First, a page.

The Snow Gauge

Running the rule over the ski & snowboard industry since 1995

How young is too young to ride?

Posted by on Jun 13, 2017 in Australia | 2 comments

Indy

How young is too young when it comes to skiing or snowboarding?

It is a question I’ve been mulling over on and off for a while.

Then I saw this 14-month old on social media on the weekend and it really made me think.

Indy is just 14 months old and rocking it at Mt Buller like a champ! The next @scottyjames31 perhaps? Vid: @blondeandboisterous

Posted by thesnowgauge.net on Sunday, June 11, 2017

The few seconds of footage looked harmless enough.

Little Indy, getting his slide on at Mt Buller and he looks happy. But the gnawing questions …

Is 14 months-old too young to ride? Can a child that age possibly communicate in any meaningful way about what they want? Is this kind of stuff just to stroke the ego of the parents? And, as several people noted – where is the helmet?

Before being a keyboard warrior and making all kinds of assertions based on a few seconds of footage, I thought I’d contact Indy’s mum Sam to get the background info and ask her those kind of questions first.

The first thing Sam told me was that they weren’t even planning to take Indy snowboarding, rather that it just happened organically when he got on snow with brother Ollie.

“Indy, being Indy, he just wanted to go,” she said.

“We definitely didn’t say ‘you are going snowboarding'”.

“He cried and kicked me out of the way when I went to get on the board!”

It wasn’t a marked run and little Indy was tailed all the way on the (short) ride of his life.

“I don’t think he was too young at all. I’m all for kids having a crack,” Sam said. “A couple of people were saying ‘this is dangerous’ but he could probably do just as much damage hitting his head going for a walk”.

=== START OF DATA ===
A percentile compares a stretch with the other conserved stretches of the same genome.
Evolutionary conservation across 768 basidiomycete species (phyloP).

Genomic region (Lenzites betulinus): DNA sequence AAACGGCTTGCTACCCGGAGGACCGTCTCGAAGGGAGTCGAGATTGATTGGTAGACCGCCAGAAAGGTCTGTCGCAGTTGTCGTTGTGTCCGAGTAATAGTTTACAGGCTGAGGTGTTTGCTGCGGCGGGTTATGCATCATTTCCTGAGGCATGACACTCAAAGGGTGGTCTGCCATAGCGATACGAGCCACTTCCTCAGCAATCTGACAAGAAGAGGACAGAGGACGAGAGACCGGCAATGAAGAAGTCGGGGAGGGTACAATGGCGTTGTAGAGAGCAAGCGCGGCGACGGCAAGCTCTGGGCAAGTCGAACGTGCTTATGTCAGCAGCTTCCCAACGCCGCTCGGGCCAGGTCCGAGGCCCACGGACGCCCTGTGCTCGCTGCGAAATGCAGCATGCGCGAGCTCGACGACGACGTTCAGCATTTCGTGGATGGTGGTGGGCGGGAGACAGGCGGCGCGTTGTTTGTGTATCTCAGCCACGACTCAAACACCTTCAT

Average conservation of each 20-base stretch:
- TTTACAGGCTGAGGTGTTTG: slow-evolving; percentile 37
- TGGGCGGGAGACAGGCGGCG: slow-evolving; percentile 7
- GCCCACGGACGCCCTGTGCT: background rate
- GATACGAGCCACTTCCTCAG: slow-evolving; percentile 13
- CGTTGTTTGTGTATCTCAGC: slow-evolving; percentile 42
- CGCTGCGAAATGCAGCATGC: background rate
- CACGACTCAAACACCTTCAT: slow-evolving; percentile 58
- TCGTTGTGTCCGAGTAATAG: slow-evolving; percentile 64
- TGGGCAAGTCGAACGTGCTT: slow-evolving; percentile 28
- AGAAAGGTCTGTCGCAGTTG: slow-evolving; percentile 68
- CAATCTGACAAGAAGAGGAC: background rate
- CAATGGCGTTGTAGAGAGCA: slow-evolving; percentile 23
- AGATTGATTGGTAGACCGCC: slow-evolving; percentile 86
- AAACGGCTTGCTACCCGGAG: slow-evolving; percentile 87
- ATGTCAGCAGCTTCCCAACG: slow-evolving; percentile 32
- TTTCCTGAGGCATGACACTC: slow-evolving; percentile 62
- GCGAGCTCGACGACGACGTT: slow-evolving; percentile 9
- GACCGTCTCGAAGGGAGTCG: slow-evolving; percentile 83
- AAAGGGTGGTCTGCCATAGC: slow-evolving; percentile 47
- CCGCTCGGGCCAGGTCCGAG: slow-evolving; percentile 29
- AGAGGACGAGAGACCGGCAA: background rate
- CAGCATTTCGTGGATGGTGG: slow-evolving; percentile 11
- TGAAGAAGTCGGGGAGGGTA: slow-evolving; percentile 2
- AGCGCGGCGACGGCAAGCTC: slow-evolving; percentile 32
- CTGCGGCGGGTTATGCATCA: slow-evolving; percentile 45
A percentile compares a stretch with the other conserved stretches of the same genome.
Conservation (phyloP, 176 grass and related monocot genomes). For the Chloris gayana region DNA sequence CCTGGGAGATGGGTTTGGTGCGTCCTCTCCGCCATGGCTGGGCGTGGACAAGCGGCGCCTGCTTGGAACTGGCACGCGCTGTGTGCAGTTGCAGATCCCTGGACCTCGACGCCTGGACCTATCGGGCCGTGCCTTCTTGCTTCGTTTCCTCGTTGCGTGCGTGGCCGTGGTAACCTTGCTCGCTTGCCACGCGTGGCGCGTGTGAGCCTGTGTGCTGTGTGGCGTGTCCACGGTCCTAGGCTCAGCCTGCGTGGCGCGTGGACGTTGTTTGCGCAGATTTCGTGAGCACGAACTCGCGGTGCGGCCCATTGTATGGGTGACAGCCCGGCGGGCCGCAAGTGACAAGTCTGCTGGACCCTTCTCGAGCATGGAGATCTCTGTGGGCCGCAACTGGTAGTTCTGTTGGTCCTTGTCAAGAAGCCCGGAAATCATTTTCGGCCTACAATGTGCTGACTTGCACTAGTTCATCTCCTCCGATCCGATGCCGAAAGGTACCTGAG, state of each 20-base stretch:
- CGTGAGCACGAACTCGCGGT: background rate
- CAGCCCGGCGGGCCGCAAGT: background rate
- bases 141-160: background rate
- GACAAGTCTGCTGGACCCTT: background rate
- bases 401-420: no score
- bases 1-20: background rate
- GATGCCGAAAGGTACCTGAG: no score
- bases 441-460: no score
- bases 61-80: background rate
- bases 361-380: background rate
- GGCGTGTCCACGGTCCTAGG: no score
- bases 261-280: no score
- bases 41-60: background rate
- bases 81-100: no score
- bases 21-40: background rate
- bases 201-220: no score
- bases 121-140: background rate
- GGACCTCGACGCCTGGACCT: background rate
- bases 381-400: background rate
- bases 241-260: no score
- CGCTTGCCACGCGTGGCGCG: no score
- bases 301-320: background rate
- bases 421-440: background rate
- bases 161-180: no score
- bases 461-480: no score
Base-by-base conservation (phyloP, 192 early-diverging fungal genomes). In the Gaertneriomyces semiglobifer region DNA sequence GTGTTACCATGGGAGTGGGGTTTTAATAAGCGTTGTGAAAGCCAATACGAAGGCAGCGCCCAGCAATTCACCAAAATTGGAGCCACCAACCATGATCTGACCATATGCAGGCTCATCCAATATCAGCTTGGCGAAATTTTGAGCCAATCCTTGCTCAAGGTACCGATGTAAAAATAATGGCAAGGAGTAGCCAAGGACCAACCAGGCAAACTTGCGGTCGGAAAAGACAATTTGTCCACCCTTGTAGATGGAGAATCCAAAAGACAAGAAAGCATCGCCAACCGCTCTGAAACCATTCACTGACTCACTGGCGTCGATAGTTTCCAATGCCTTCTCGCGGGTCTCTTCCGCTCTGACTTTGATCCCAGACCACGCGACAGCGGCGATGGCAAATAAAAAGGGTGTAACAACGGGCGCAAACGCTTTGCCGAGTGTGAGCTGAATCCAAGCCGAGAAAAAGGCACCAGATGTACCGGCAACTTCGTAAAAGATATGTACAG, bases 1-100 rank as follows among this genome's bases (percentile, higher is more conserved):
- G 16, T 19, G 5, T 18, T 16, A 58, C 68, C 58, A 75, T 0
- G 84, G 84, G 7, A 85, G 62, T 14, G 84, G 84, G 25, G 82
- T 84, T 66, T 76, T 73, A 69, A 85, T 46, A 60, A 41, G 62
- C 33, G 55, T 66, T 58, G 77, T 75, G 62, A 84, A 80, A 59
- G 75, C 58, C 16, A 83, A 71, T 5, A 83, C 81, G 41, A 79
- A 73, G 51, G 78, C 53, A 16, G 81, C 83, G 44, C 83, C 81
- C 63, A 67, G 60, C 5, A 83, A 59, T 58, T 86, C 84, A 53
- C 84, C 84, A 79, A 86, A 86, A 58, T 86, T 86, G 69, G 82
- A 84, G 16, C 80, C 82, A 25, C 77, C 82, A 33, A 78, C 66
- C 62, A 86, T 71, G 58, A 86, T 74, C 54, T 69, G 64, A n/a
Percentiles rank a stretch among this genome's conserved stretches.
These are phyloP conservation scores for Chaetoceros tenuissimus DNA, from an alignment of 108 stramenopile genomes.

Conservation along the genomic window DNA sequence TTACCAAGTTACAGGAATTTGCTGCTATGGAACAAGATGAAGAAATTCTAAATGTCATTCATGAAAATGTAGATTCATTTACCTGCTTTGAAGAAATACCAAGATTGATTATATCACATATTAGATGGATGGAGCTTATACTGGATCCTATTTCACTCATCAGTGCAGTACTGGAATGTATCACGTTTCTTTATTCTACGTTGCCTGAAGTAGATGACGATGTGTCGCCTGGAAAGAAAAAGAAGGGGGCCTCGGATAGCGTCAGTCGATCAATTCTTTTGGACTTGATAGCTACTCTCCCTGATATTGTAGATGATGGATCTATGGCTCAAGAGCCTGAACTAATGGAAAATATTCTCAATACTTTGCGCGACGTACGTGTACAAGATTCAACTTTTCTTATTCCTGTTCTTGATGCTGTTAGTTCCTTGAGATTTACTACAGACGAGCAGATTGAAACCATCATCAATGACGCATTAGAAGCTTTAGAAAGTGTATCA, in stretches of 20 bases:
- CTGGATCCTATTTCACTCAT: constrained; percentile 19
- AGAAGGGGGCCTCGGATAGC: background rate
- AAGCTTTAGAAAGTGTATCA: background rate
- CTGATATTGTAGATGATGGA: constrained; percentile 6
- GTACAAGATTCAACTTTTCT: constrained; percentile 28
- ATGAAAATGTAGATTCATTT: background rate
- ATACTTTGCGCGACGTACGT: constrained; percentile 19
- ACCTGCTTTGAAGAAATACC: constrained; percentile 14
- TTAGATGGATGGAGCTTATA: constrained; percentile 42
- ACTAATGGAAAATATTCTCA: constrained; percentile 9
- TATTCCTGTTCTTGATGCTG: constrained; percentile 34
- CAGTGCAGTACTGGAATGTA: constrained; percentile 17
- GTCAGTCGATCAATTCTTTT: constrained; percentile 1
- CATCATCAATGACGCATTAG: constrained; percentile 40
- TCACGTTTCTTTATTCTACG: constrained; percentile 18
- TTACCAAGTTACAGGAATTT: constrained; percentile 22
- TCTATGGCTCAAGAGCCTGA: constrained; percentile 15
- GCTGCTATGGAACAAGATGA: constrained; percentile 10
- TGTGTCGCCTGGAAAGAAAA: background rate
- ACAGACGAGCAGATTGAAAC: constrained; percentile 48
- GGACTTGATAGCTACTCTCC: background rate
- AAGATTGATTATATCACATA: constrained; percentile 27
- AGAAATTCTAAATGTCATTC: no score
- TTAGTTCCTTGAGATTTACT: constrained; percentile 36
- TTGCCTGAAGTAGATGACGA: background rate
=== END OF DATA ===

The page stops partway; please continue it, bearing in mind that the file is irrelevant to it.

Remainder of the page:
My thoughts?

While it appeared by the footage to be a quite controlled environment – as I written about previously I would have to say a helmet wouldn’t have hurt. It only takes a brief distraction for a fall but I wonder whether in an environment like that you can be completely confident of making a save. (Sam countered this by saying that her husband was right by his side the whole time and that they’d struggle to get a helmet to fit anyway).

But I think in this instance the motives were good and for Indy’s enjoyment – not a big set up for his parents to get some social media notoriety.

I do however question others I have seen.

Go on to YouTube and you’ll find plenty of these style of perfectly filmed clips where it appears the main interest is for parents to get some bragging rights and to use their kids for Internet fame.

Generally speaking, resorts have a minimum age of three years old for ski school. It’s impractical to have them younger.

If you are going to have your kids ride younger all I’d say is ask yourself why. If it’s for a seemingly curious and athletic kid like in Indy to have a bit of fun in a managed way, great. If it’s primarily so you can film and cut some slick package for YouTube, it may be time to think again.

 

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2 Comments

  1. While not disagreeing with the rest of your story I have to say a helmet would have been more dangerous. At that age the neck muscles and bones are way too underdeveloped to cope with the added weight & pressure of a helmet – the added inertia of even a light one could cause significant neck damage.
    Infants fall and hit their heads all the time with far less
    chance of skull & brain damage as their bones are spongier & less brittle and absorb & spread impact pressure much better than older harder more brittle skulls because they flex more.

  2. Well said. If it’s a joy ride, that’s one thing. If a parent wants their child to perform in any way, I say get off the slopes!

    I’ve worked with children as an Occupational Therapist for 42 years and as a Ski Instructor for 21. I’d love to see research defining when it really makes a difference. Waiting a year gives that child that much more time to learn balance, to grow, to be more attentive and emotionally stronger. They can do that playing in the snow (my opinion). At what point does it really matter? That’s the question. I’ve taught 3 year olds. I suggest to my friends they wait until 4.

    One thing I can’t stand is a parent yelling at a kid b/c the child doesn’t do something “right” or they don’t want to be there.

    It should be fun! ♡

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